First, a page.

Yet here is the MB requesting the aid program terminated and there wasn't the slightest bit of objection to this demand in the media.


And here is the most disturbing request by far...

4) The Muslim Brotherhood deputies have opposed Egypt’s decision to abide by the UN Declaration of “The Rights of the Child” that forbids the selling and the exploitation of children and sanctions adoption (Asharq Al-Awsat, 27 May 2002).

What, I beg anyone to explain to me, is the benefit or purpose behind this outrageous request??? Do they intend Egypt be a route for the Darfur children to be transported to Saudi masters, so they can become camel trainers, slaves..or worse yet sex slaves for the vile Saudi elite??
Do they want to exploit our own Egyptian children??? How in God's name is this meant to inspire any faith in these people to run the country?

What do they want to do to our children???

You can see from the above points, and those listed in the main article, that the day MB gain enough power would be a black day for all Egyptians.

Egypt, the cradle of civilisation...the land of the great Nile and the mighty pyramids...the history that still fascinates and captivates hundreds of thousands...the land that the Lord Jesus Christ came to for refuge as a small child...all that history, all that wonder and all that beauty would be suffocated by the Muslim Brotherhood. Egypt would become just another Iran or Afghanistan.

Curse democracy if that's what it will bring to Egypt.
Link

8 Comments:

Blogger Egypeter said...

It's really a dark dark vision of wha't ahead for Egypt if the MB come to power. A society living under Sharia law is not what Copts or moderate Muslims have in mind. A society based on secular law and a strict enforcement of separation of religion and state is what Egypt needs.
Fortunately, there are a lot of Egyptians like that but they must be courageous and speak out.

Thanks for posting and informing ya bent al neel. Take care.

فبراير 15, 2006  
Blogger Marcguyver said...

What a bunch of pukes! Truly, let unto themselves they will destroy your culture and country altogether.

فبراير 17, 2006  
Blogger Iustus said...

Well, I am fascinated by your site. You raise a lot of questions and problems with the potential Islamic government, ones that I had never realised existed. It's gunna have to be something I look into.

Yours,

Iustus
(http://fairigi.blogspot.com)

فبراير 18, 2006  
Blogger Bent El Neel said...

thanx iustus and welcome to this blog. Likewise, I'll be dropping in to see you at your blog too :)

People who live in the west like yourself need to know the effects of Islamists gaining power before it's too late.

فبراير 19, 2006  
Blogger Egypeter said...

Just to bring up another point:

I hope this doesn't sound terrible, but the world will get a chance to see what happens when a terrorist organization comes to power, all we have to do is look at Palestine. I think that's a disaster waiting to happen. Palestinians who were led by the secular Fatah couldn't come to peace with the Israelis. And now they've elected a bunch of radical fundementalist, who vow for the destruction of Israel, to negotiate on their behalf?? Good luck.

So my point is is that the world (and Egyptians) will get a chance to see the failure of a Terrorist Organization running their government. And that's exactly what Hamas and the Muslim Brotherhood are. Many Palestinians are just as worried about the rise of Islamists in their country as well. I guess, in a way, the Palestinians are sort of the guinea pigs in this situation, sorry to say.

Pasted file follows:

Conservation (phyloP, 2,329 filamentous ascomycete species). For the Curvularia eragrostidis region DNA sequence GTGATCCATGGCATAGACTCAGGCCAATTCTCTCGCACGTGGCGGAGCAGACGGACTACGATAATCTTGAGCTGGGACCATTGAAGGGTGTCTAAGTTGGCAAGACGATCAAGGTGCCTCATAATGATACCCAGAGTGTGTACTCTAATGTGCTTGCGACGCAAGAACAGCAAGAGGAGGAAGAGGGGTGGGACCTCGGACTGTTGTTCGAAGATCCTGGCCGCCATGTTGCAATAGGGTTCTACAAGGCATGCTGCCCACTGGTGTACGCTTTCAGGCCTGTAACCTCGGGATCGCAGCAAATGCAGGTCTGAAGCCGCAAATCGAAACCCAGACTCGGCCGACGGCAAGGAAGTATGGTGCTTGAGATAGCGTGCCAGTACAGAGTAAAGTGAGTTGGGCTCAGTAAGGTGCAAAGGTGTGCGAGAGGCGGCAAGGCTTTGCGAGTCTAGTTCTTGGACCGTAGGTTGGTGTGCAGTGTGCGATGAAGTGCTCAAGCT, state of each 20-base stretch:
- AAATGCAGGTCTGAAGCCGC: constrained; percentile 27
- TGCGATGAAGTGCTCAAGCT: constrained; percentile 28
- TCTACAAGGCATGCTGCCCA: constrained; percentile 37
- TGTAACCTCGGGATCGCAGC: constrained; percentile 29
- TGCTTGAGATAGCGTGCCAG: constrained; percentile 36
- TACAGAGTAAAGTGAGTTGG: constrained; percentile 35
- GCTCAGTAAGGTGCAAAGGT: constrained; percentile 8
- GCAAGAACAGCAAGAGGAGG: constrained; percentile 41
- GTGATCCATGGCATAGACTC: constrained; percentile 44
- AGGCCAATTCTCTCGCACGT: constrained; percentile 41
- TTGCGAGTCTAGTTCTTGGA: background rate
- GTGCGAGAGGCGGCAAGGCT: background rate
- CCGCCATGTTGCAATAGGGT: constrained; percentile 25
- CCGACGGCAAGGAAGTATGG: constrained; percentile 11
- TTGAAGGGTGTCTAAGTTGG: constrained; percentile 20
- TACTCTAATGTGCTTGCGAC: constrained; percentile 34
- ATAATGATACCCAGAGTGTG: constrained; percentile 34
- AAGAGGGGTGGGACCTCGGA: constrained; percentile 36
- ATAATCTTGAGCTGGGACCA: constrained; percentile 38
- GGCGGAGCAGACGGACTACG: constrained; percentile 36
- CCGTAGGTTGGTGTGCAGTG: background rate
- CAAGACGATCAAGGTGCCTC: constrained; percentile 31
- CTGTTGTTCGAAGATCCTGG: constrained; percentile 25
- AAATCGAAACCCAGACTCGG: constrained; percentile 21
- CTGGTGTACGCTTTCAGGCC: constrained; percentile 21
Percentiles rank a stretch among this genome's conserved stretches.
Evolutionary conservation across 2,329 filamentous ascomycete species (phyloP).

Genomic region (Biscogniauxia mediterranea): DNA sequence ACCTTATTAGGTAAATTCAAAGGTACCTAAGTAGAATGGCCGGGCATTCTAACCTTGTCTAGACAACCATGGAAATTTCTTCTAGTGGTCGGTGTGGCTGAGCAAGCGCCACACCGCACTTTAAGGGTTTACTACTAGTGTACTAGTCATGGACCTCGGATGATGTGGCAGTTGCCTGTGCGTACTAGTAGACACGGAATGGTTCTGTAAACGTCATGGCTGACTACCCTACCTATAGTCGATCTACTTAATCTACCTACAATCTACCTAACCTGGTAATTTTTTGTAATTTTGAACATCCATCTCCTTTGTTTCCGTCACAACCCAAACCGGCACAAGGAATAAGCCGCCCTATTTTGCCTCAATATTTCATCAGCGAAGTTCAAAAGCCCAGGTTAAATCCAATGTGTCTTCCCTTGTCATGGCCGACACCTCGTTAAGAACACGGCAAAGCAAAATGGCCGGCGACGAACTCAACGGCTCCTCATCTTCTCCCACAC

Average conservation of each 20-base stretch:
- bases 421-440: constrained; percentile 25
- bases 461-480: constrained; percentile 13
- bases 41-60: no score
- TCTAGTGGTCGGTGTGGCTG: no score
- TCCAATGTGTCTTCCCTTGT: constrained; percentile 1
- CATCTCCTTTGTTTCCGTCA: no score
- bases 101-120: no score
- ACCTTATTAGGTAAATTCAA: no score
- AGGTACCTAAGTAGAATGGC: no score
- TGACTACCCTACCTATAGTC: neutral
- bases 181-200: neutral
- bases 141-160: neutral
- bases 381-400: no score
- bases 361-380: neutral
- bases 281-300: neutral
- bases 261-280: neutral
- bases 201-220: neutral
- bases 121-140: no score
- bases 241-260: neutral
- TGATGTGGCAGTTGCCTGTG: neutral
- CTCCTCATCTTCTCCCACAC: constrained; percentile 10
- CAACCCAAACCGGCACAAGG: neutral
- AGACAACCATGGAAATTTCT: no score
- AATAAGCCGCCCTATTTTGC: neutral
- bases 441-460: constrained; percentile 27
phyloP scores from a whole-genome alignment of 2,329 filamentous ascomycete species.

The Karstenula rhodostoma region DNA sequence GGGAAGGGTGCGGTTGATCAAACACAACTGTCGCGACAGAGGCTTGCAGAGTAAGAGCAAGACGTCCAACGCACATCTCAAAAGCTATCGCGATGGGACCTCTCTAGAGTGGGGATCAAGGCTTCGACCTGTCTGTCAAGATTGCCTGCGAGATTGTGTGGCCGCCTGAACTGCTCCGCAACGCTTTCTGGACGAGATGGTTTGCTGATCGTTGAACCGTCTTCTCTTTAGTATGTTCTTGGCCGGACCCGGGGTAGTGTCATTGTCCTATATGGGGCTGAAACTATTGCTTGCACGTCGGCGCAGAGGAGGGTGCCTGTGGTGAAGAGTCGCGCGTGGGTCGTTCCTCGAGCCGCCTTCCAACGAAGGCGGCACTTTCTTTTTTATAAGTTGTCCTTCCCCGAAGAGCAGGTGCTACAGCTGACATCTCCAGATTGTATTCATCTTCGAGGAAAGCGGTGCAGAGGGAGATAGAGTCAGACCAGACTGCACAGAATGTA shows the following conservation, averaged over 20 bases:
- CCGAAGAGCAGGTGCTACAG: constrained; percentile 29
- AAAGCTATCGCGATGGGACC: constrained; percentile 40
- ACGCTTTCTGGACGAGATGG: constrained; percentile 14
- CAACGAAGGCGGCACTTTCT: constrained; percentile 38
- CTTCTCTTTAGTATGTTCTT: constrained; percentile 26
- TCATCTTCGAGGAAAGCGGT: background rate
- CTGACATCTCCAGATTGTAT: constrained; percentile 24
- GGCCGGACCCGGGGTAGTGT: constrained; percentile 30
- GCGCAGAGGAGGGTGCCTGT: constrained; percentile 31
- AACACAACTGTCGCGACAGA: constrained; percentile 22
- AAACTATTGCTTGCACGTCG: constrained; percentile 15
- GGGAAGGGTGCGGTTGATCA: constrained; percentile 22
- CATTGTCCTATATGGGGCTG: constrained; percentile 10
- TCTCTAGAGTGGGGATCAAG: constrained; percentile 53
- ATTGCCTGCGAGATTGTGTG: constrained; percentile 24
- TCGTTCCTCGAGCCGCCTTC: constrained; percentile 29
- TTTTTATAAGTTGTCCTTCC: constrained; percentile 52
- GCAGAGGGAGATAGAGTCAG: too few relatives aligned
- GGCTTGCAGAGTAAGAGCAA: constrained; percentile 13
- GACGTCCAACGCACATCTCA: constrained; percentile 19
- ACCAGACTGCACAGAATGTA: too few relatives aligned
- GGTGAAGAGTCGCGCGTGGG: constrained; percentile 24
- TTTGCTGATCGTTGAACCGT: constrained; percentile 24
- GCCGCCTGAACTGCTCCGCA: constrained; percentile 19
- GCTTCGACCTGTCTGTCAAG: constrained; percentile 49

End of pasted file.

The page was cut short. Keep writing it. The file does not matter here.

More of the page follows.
No matter how "pc" Islamists may seem in interviews or dialogue, and I've heard them try, they hold a dark and medieval mentality for the future of their respective countries. Their views are usually more consistent with Saudi Arabia and their Wahabi version of Islam...you know, the one where you live as a 7th century Arab Bedouin off in some remote desert camp. Are you gettin' the picture?

Once incident I found especially appalling was when the Muslim Brotherhood in Egypt called for allowing Copts the freedom to build and repair their churches. Huh? I cannot understand this. This is something that is completely contrary to everything they stand for so there was definitely some ulterior motive there. It's sort of like a Nazi party member calling for the building of more synogogues in 1939 Germany. Needless to say, I don't trust a single word that comes out of their mouths.

Let's hope and pray for a secular movement to take hold in Egypt and Palestine.

فبراير 19, 2006  
Blogger Iustus said...

Well I think i might just link to your blog on the side - it's quite an important thing for people to know. Just make sure you keep it factual, impartial and decent and I'll be happy to spread the word!

Yours,
Iustus
(http://fairigi.blogspot.com)

فبراير 19, 2006  
Anonymous Andrew said...

I'm very happy to see such a brave and high-cultured female Copt. Not that it's a rarity, but everytime I hear about people like you I become increasingly proud of being a Copt, and Egyptian, a Remenkimi :)
Andrew

فبراير 22, 2006  
Blogger Bent El Neel said...

Hi Andrew
Welcome and thank you for your extremely kind sentiment.
We, the Copts, have so much to be proud of with God's grace and we should all work to give our oppressed brothers and sisters a voice.

Bless you and hope to see again here soon

فبراير 22, 2006